The Birman Cat

By Elsie Fisher
Photography by Anne Cumbers
Copyright 1994, Cat World

The Birman is an exotic cat, majestic in its demeanour. It is extremely friendly, highly intelligent, and very loving in temperament. Although it originated in Burma, it should not be confused with the Burmese which is a shorthaired breed with golden eyes. The Birman is longhaired with the coluring of the Siamese -- deep blue eyes, seal mask and points or blue mask and points (according to colour) -- but with four white paws, which is their characteristic, the front paws being white to the first joint, and the back feet having the white going up the hind feet to a point, like a gauntlet, ending under the elbow about an inch.

The legend of the Birman is beautiful and is said to be true. The priests who own these cats think that when they die the cats take their souls to Paradise and, when they are reincarnated, they return in the shape of the cat. Several people have tried to find the origin of these lovely cats but it is still shrouded in mystery.

In 1965 I first saw the Birman in a show in Paris, France, and fell in love with the breed. As a result, that same year, I became the first person to import the Birman into England. CH. NOUKY DE MON REVE was followed by CH. OSAKA DE LUGH and ORLAMONDE DE KHLARAMOUR, all from France, and then one from Germany, CH. GHANDI VON ASSINDIA. Cats who enter England must go into quarantine for six months. My Birmans were in quarantine kennels in Jersey, Channel Islands, which is considered Great Britain domain.

From these imported Birmans, I have, by selected breeding since 1966, bred 36 Champions, International Champions and Grand Champions as far afield as Australia, South Africa, New Zealand, Jamaica, Canada, U.S.A. and most countries in Europe.

The Birman was recognized as a pure breed in France in 1925, in England in 1966, and in U.S.A. in 1967.


A queen should not have more than two litters a year, preferably only one. The litters vary in size from three kittens to eight but the larger litters are seldom and rare. My queens usually produce from three to five kittens. The young should all be one size with no 'runts' in the litter.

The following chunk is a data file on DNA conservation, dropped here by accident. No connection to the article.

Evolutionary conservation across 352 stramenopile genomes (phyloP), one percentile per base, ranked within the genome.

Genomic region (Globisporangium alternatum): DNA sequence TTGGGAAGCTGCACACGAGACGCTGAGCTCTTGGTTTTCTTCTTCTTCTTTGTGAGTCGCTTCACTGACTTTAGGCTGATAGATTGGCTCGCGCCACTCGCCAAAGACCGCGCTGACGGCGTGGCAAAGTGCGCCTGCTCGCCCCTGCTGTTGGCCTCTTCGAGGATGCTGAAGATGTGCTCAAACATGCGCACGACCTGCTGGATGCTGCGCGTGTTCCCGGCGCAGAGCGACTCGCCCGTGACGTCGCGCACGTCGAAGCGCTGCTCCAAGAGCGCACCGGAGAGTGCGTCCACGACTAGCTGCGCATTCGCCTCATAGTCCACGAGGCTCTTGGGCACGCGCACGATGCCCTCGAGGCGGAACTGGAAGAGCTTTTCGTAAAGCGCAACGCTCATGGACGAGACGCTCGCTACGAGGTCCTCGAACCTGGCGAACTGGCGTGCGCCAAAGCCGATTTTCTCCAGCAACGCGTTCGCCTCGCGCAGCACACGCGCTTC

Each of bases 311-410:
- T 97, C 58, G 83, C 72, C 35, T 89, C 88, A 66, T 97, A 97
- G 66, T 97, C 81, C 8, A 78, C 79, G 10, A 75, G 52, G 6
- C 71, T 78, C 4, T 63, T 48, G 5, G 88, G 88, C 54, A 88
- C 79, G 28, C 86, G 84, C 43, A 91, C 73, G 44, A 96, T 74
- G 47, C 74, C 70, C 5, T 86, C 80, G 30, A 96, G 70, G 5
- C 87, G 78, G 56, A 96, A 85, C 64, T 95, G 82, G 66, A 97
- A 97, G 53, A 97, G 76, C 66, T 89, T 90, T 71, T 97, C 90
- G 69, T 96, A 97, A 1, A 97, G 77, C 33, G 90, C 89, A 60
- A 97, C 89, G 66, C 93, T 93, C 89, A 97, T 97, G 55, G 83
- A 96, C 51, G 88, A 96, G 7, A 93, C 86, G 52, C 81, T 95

When I mate a queen, I usually look for the good points in the stud as well as the pedigree, provided the latter is a true one. I have all the original French and German pedigrees of my bloodlines. It is vital to ascertain that there are no near relatives to the queen in the pedigree of the stud. If the queen carries the blue gene and blue kittens are desired, the male must carry the blue gene as well, otherwise there will only be seal kits.

The only pure Birman colours are seal and blue. Several breeders have used Himalayans to get chocolate and lilac but I consider that these are Hybrids, not pure Birmans. This has not been done in England and I am completely opposed to the mixing of the breed. One breeder in Australia has started to breed flame colour Birmans by using other breeds. One must alter the original breed by doing this. Birmans are a different breed to any other cat: they are not supposed to look like Persians, Balinese or Siamese, they are a breed apart, Birmans.


Diet for the Birman should be varied and consist of raw meat, boiled chicken, fish, vegetables (mashed up with the meat), vitamins and mineral supplement (such as Vionate or SR37). The adults get two meals a day and I always have plenty of fresh water (never milk) for them to drink whenever they like.

The kittens have Lactol with Farlene (a baby cereal mixed with hot water), glucose and Stress (a mineral supplement). I wean the kittens gradually starting at the age of four weeks. At first I give them two small extra meals working up to four daily.

I groom my Birmans once a week with a special spirit shampoo and powder. This, of course, has to be well brushed out. I examine their ears carefully as these must be kept absolutely clean. It is easy for any cat to catch ear mites from other cats who might have them and so it is most important to check the ears before and after a show.


The Standard varies in the different countries. As an example, the GCCF and CFA standards are printed overleaf for comparison.

Birmans love human companionship and would be unhappy without it. They are easy to handle, show well, make good breeders and, above all, ideal companions.

Britainís first Birman kittens were born in 1966. Sire and dam of the four Blue and four Seal Points were French imports CH. NOUKY DE MON REVE and ORLAMONDE DE KHLARAMOUR.

CH. PRAHA MI WA, Seal female bred by the author.

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Last Modified: Sunday, February 28, 1999 3:16:27 PM
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